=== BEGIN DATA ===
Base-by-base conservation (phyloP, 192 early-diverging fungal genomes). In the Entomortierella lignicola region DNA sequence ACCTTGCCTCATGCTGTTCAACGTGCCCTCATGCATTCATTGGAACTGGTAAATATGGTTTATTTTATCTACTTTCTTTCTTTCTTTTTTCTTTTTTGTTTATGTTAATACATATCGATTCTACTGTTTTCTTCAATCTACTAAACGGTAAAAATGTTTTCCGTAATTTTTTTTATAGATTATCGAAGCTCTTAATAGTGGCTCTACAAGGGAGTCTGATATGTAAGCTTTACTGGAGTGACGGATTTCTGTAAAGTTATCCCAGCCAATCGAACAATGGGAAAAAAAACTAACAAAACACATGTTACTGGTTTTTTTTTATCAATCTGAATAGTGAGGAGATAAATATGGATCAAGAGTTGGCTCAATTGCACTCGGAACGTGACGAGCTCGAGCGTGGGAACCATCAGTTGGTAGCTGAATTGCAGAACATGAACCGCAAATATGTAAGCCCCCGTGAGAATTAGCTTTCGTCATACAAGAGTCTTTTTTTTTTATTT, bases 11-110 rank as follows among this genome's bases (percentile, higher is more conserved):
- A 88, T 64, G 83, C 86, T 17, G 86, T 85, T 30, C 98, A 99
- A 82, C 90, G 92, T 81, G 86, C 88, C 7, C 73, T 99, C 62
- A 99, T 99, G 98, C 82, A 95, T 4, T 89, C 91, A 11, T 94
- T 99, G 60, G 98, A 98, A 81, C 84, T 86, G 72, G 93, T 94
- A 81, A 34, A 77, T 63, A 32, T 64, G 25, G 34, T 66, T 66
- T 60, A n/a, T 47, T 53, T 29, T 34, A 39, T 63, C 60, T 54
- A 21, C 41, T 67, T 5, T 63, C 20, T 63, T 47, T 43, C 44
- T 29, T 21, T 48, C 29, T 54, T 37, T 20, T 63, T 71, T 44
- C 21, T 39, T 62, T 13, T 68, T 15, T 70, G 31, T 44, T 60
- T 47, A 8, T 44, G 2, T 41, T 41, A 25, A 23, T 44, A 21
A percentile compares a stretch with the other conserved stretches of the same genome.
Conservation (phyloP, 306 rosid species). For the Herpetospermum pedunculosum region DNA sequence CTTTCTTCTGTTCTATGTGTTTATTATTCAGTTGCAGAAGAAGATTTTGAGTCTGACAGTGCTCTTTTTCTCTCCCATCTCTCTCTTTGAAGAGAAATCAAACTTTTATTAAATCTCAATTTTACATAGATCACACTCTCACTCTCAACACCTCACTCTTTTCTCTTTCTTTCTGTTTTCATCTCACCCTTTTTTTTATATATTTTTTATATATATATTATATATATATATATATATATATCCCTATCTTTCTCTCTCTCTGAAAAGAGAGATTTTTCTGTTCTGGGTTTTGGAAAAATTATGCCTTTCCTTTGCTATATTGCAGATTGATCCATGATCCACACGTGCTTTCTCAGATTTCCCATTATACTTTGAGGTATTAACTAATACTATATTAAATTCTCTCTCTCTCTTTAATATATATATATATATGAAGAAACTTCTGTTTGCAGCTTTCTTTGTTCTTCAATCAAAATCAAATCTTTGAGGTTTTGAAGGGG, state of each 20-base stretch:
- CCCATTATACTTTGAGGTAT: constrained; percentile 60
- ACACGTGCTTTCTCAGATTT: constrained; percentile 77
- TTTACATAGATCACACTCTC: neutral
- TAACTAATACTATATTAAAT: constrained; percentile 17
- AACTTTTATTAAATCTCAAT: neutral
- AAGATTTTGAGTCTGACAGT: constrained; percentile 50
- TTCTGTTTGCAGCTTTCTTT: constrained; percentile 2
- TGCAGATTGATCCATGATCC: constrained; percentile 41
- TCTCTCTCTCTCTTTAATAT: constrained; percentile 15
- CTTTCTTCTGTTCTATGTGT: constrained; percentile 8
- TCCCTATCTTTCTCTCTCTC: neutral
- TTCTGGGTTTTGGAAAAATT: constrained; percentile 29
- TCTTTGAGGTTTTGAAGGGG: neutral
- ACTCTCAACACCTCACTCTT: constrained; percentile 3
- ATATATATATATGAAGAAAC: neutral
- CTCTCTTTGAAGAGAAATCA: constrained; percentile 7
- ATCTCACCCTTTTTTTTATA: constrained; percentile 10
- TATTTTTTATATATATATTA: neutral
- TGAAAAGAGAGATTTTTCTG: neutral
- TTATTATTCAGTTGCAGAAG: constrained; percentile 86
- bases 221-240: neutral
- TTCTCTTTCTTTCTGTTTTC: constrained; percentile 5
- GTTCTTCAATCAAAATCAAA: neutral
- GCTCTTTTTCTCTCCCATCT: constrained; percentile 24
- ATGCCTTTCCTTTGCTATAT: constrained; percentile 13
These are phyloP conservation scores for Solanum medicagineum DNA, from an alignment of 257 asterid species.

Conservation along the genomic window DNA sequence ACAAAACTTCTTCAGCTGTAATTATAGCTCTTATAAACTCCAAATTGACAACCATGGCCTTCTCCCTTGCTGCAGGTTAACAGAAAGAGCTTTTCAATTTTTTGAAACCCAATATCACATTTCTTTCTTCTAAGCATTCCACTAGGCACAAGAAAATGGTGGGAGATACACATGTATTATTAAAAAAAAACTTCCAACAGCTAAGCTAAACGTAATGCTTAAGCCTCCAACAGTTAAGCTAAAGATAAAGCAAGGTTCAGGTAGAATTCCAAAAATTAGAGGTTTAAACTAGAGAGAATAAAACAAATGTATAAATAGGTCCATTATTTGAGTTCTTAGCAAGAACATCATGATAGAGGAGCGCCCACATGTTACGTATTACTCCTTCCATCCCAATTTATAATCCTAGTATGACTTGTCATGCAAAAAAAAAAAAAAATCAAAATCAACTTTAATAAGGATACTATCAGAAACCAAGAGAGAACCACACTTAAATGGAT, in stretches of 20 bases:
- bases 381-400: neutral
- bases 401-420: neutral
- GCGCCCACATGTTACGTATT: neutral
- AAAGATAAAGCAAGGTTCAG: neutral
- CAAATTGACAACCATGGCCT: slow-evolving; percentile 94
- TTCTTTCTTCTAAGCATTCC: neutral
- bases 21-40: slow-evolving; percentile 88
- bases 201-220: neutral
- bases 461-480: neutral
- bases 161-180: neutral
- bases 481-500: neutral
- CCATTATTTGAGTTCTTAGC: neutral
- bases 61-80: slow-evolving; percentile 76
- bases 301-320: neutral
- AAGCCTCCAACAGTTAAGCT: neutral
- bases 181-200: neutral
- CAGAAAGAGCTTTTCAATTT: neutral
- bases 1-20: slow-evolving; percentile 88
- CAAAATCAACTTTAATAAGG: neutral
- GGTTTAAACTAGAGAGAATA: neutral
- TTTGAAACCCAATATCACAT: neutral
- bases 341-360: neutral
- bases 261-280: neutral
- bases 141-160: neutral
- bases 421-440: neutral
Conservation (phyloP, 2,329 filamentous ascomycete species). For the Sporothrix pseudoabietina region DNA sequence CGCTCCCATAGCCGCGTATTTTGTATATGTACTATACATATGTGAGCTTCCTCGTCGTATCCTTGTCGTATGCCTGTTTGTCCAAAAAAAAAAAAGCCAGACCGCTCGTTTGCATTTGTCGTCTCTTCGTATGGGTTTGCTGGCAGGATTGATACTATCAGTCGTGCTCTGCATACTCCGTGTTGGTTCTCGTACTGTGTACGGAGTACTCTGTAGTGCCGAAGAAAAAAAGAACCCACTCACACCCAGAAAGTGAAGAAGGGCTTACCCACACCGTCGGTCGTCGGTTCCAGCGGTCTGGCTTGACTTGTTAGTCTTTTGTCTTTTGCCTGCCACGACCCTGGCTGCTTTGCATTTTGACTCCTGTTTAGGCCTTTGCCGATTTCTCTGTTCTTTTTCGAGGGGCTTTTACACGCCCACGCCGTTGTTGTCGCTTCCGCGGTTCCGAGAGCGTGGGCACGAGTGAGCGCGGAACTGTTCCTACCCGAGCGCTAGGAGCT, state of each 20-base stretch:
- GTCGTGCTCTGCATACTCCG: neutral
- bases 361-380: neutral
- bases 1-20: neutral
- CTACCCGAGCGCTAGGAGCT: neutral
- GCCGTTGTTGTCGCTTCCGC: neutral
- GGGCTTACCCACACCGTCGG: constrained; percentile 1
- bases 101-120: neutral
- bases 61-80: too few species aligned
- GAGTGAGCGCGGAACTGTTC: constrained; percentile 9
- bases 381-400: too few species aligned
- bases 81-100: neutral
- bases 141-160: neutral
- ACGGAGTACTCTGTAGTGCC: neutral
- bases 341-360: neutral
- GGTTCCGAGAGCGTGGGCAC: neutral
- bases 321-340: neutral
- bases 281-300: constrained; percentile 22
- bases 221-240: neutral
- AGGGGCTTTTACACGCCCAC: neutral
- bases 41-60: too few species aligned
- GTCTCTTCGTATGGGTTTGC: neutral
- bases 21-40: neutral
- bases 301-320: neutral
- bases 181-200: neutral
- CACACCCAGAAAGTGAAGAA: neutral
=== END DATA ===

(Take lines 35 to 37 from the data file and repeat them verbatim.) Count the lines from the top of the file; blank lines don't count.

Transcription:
- TTCTCTTTCTTTCTGTTTTC: constrained; percentile 5
- GTTCTTCAATCAAAATCAAA: neutral
- GCTCTTTTTCTCTCCCATCT: constrained; percentile 24